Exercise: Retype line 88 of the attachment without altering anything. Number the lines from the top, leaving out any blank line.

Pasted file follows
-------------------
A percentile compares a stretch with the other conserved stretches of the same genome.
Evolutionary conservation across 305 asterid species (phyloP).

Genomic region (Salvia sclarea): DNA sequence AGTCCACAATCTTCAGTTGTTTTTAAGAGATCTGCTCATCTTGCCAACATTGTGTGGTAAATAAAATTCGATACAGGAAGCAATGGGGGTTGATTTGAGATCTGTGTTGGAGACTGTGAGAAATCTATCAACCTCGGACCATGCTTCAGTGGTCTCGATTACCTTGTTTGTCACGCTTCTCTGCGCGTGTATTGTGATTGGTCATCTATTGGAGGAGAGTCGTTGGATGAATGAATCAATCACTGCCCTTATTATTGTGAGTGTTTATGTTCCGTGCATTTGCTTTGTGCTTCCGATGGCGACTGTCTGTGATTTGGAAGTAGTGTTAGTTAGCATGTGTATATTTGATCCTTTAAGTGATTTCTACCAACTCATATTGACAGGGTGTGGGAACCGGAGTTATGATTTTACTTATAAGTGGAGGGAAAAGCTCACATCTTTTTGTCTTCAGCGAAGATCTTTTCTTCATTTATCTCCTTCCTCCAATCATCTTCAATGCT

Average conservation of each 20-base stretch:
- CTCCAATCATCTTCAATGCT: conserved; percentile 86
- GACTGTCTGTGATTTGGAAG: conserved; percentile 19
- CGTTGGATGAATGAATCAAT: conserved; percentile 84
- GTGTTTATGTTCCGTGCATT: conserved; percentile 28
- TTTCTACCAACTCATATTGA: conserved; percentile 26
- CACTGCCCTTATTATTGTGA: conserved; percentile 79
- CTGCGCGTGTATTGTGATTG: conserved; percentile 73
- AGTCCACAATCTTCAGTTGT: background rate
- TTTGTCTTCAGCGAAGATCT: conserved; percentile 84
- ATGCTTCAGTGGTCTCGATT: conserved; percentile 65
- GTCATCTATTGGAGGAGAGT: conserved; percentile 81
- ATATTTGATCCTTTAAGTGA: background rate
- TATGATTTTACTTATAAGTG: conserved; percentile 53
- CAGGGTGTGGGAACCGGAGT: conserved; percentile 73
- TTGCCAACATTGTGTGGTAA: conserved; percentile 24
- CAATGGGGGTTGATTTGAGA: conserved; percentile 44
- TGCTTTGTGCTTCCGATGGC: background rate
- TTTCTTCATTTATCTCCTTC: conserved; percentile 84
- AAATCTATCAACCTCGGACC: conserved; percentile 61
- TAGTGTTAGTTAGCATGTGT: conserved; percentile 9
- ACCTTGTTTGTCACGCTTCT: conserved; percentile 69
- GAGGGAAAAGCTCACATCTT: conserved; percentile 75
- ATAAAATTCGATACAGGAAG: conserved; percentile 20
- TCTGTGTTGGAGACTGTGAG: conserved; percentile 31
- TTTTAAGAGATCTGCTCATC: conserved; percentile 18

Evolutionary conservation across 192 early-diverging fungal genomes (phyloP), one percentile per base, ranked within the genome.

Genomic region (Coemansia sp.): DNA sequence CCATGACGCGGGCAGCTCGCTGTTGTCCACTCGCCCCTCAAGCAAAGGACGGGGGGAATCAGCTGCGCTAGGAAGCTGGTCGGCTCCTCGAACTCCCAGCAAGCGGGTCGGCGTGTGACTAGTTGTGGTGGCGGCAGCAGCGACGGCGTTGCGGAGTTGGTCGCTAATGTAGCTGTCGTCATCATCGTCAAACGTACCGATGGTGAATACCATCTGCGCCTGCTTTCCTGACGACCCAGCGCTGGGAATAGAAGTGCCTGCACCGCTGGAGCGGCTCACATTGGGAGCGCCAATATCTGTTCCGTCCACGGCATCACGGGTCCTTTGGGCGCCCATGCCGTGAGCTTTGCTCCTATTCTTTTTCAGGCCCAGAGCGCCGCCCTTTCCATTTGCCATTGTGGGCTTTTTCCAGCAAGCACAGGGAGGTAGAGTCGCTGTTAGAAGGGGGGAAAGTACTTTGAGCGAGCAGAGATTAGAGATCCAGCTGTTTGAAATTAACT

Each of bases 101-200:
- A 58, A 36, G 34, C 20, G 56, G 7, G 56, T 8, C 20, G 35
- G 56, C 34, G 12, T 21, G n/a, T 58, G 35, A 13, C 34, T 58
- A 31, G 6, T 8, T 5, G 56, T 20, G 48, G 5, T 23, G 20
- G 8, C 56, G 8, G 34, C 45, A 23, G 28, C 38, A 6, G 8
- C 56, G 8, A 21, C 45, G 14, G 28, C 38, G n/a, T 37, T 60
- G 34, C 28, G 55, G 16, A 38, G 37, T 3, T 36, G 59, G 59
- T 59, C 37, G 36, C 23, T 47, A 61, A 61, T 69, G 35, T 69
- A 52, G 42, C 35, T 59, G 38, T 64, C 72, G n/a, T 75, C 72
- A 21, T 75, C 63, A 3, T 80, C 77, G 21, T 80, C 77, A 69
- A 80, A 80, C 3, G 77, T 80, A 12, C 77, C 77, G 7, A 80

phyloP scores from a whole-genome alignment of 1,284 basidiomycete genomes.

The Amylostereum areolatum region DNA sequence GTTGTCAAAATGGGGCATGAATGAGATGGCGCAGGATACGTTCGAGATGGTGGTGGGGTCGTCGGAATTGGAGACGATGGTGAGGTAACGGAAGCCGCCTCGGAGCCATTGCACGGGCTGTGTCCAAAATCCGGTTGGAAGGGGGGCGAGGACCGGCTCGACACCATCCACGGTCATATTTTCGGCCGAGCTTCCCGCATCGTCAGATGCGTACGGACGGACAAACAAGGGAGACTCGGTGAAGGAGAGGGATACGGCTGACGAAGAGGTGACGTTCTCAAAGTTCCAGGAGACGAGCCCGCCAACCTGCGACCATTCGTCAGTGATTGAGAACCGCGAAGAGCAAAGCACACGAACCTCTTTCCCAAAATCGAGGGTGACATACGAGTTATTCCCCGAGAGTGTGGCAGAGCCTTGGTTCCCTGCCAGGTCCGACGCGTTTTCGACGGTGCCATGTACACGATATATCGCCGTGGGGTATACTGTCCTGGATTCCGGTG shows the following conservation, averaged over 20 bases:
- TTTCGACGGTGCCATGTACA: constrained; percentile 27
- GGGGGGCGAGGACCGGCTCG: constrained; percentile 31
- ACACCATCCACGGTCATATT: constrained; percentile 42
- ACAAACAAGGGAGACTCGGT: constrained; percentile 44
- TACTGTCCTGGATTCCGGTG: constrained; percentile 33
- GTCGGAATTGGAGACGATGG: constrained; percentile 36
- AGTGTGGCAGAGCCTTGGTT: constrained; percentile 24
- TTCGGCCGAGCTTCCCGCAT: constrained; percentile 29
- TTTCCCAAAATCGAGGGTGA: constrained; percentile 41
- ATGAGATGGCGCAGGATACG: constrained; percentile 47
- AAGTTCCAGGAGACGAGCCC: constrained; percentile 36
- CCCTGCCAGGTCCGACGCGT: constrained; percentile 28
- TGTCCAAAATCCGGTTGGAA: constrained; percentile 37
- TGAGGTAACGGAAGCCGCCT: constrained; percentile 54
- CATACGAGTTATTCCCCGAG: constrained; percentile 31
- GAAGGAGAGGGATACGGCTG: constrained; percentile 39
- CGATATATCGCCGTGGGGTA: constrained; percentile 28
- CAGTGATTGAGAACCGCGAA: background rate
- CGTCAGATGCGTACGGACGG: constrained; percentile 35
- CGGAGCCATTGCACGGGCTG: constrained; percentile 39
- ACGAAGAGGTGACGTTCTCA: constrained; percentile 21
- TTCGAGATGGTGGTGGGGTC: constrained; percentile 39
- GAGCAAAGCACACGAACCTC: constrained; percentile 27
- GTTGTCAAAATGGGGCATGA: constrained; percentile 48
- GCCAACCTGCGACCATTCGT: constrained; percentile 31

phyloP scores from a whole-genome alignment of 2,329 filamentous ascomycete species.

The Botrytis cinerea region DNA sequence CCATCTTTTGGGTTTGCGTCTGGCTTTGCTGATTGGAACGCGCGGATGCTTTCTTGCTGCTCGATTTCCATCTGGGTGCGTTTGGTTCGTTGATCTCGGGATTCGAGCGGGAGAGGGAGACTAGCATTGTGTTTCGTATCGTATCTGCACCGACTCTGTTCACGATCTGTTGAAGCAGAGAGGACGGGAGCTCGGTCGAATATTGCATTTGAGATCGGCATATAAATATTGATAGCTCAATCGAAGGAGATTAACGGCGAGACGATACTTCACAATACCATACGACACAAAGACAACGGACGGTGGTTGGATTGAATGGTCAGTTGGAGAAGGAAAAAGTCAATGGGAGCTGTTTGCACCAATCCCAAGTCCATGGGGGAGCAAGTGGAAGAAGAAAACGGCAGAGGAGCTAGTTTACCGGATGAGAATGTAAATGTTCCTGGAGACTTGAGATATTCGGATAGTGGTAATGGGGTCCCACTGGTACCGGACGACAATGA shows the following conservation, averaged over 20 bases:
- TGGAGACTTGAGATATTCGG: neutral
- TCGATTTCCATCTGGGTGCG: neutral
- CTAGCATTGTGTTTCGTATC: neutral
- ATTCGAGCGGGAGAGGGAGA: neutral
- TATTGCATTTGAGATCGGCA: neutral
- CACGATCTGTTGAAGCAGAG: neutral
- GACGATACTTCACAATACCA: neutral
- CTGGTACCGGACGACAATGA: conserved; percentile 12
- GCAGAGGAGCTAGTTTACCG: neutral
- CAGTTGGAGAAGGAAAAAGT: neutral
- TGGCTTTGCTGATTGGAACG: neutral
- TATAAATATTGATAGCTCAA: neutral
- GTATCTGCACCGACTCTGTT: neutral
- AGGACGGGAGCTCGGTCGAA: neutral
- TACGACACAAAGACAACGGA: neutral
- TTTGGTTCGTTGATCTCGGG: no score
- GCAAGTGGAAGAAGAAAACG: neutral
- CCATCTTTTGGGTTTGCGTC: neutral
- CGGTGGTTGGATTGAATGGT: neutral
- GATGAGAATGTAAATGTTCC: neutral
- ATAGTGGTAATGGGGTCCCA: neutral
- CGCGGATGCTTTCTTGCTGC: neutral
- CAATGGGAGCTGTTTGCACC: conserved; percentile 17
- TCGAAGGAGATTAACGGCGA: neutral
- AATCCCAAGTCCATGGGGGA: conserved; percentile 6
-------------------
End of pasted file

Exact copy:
- GCAAGTGGAAGAAGAAAACG: neutral